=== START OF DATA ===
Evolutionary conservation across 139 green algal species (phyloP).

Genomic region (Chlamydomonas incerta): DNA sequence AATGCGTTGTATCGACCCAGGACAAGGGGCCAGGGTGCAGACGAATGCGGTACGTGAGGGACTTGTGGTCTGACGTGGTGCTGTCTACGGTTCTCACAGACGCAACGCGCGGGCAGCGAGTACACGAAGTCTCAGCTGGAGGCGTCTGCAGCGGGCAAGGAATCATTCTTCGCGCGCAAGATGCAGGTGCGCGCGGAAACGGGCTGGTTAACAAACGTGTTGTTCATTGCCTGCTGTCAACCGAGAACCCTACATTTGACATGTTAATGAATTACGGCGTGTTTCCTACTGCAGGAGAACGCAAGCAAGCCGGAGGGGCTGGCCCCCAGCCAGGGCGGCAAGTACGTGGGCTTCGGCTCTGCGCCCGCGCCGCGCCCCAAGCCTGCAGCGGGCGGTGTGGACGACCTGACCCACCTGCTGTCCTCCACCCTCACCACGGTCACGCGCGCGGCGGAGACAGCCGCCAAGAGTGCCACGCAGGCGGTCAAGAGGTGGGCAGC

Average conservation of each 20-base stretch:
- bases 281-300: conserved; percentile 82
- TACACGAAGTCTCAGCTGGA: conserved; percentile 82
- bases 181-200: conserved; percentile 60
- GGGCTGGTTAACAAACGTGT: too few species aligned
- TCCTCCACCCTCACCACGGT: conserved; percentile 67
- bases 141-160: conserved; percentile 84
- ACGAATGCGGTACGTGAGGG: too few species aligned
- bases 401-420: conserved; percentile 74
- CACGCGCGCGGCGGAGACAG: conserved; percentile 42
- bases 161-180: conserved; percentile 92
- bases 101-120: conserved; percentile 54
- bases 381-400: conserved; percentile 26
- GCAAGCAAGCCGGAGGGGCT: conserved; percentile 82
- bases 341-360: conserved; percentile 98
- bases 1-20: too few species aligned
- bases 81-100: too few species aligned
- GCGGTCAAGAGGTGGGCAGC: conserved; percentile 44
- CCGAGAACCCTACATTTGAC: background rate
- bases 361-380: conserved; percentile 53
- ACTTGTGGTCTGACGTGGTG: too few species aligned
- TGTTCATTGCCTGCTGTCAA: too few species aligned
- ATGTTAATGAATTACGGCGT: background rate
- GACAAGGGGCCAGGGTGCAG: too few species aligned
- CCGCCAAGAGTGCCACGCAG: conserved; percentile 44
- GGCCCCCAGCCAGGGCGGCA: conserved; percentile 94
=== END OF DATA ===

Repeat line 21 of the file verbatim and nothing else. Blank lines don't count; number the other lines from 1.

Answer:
- CCGAGAACCCTACATTTGAC: background rate